Some construction jobs require an employee to work in an isolated environment for a period of time. Doing a job alone can be more hazardous than doing the same job in the company of others. If you’re injured, ill or trapped, there’s no one nearby to help or call for assistance. It’s a good idea to assess the situation and see if it’s possible to reschedule the job, so others can be present or close by. This is especially true if the project requires an employee to work at heights, operate hazardous equipment or materials, enter confined spaces or enter areas with insufficient lighting.
Supervisors should also:
- Assess whether the worker might be more vulnerable than others. Consider age, disabilities and medical suitability of the individual.
- Assess the worker’s levels of training and experience.
- Make sure they know where their lone workers will be and have a system in place to touch base with and monitor them.
If you are working alone, consider these safety tips:
- Talk to your supervisor and colleagues about your job, the hazards and how to minimize risks.
- Ensure that others on your crew know where you will be working and when.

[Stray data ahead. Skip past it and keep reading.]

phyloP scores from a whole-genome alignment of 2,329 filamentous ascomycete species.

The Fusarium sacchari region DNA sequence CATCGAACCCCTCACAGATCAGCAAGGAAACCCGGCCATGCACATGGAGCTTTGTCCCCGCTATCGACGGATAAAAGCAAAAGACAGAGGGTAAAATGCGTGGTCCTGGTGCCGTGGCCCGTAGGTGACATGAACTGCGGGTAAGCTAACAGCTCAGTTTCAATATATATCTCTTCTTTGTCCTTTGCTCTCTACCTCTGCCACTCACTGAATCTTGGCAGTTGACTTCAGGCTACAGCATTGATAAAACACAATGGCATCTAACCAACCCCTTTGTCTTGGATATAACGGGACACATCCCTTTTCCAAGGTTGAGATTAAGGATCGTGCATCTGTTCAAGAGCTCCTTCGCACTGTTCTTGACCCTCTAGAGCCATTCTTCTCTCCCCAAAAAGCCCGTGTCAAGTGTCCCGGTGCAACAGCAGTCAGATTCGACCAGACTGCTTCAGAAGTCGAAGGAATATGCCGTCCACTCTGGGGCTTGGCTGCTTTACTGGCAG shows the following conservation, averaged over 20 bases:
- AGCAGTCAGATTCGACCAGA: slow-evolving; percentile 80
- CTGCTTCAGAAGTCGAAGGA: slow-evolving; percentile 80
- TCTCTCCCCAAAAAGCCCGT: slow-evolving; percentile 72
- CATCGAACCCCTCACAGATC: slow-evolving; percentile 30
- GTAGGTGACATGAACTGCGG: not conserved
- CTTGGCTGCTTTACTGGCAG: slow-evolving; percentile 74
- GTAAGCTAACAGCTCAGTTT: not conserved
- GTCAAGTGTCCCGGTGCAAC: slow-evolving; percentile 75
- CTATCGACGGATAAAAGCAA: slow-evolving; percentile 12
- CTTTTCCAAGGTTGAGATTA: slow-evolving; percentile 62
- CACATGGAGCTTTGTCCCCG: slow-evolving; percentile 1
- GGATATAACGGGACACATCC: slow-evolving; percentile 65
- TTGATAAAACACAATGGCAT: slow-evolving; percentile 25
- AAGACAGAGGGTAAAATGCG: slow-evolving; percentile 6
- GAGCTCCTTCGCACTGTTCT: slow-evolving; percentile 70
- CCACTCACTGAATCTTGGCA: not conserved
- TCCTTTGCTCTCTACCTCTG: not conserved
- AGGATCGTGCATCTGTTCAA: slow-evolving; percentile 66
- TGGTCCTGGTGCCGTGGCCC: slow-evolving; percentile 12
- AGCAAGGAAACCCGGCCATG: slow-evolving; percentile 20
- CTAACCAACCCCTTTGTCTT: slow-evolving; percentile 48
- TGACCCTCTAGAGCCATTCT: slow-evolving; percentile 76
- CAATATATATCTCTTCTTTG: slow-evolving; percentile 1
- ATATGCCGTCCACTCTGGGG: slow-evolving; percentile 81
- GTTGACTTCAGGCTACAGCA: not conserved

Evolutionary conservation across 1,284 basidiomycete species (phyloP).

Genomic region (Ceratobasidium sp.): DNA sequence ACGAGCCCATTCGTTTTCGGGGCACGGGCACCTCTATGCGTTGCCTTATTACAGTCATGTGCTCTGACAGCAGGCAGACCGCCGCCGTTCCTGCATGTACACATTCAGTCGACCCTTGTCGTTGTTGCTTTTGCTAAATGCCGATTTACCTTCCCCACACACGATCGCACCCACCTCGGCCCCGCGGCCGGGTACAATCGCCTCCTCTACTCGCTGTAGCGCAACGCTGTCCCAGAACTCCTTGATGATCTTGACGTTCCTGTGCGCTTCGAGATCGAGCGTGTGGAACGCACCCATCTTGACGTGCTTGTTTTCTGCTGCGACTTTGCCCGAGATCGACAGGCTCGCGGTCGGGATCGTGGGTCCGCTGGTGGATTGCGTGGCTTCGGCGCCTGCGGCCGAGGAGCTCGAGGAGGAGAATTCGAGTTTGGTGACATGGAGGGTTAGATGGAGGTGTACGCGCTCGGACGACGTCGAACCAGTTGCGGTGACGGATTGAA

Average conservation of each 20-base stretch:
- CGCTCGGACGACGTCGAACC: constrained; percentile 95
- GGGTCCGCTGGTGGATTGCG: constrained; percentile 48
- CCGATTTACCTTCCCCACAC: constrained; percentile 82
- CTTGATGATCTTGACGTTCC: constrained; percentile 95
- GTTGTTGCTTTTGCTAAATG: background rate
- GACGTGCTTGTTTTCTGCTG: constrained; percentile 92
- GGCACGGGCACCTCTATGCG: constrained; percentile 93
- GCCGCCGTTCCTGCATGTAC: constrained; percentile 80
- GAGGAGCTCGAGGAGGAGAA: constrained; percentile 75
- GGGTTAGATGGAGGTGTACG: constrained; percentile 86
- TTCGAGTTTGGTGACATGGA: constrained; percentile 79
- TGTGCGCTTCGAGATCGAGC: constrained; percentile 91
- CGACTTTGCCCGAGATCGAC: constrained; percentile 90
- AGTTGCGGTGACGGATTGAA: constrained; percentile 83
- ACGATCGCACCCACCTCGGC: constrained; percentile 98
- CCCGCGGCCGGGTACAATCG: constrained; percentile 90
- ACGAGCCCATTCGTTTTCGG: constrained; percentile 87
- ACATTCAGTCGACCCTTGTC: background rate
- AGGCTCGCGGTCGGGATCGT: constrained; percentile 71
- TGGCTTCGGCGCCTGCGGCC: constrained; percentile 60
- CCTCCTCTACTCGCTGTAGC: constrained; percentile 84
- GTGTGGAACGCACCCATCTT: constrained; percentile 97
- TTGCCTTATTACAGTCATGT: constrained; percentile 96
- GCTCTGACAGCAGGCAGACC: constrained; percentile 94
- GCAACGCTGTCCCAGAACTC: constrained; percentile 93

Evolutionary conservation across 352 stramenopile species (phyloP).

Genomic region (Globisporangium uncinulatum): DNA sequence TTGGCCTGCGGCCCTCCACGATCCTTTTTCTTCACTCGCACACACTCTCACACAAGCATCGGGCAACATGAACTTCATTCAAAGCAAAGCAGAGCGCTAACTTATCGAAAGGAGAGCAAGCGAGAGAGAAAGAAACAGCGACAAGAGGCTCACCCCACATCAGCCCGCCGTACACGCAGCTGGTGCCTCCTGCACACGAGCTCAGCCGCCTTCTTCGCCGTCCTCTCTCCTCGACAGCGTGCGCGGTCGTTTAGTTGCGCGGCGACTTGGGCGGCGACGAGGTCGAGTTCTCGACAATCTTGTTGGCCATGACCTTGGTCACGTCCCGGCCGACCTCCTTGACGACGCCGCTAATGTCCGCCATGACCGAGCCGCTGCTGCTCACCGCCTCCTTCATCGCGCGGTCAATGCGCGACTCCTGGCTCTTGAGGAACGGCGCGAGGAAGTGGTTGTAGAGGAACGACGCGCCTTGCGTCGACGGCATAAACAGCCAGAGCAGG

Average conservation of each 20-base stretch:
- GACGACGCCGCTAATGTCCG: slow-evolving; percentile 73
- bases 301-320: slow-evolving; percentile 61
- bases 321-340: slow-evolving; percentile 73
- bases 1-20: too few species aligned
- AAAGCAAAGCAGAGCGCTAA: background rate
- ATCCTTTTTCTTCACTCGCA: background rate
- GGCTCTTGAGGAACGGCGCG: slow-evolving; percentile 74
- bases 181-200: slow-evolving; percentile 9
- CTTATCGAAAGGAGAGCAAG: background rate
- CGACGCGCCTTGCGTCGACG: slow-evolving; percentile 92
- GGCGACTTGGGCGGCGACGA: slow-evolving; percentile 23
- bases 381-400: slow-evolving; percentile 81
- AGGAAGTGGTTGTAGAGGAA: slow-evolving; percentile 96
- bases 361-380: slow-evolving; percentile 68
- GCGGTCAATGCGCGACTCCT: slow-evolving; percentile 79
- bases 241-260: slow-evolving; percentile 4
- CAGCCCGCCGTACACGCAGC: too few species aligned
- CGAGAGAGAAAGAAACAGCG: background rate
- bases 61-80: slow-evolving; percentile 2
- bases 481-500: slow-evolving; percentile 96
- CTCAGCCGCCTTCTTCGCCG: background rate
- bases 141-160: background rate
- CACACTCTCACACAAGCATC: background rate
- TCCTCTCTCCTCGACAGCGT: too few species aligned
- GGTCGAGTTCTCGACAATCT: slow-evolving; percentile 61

- Have a check-in system in place. This could include:
- Prearranged intervals of regular phone contact. Be sure your mobile phone is fully charged, or you have another communications tool in the event there’s no phone coverage.
- Periodic visits to the site by a coworker or supervisor, so they can visually check on you.
- Use of a “man down” or personal monitoring device that recognizes when a worker has stopped moving.
- Arranging to call someone at the end of your shift to let them know you are OK.
- Have a first aid kit, and know how to use it.
- Keep a fire extinguisher on-site at all times, and know how to use it.
Establish an emergency plan in case an accident occurs, and make sure everyone on the site understands it and knows what their responsibilities are. Consider publishing these helpful tips in your company’s health and safety policy statement.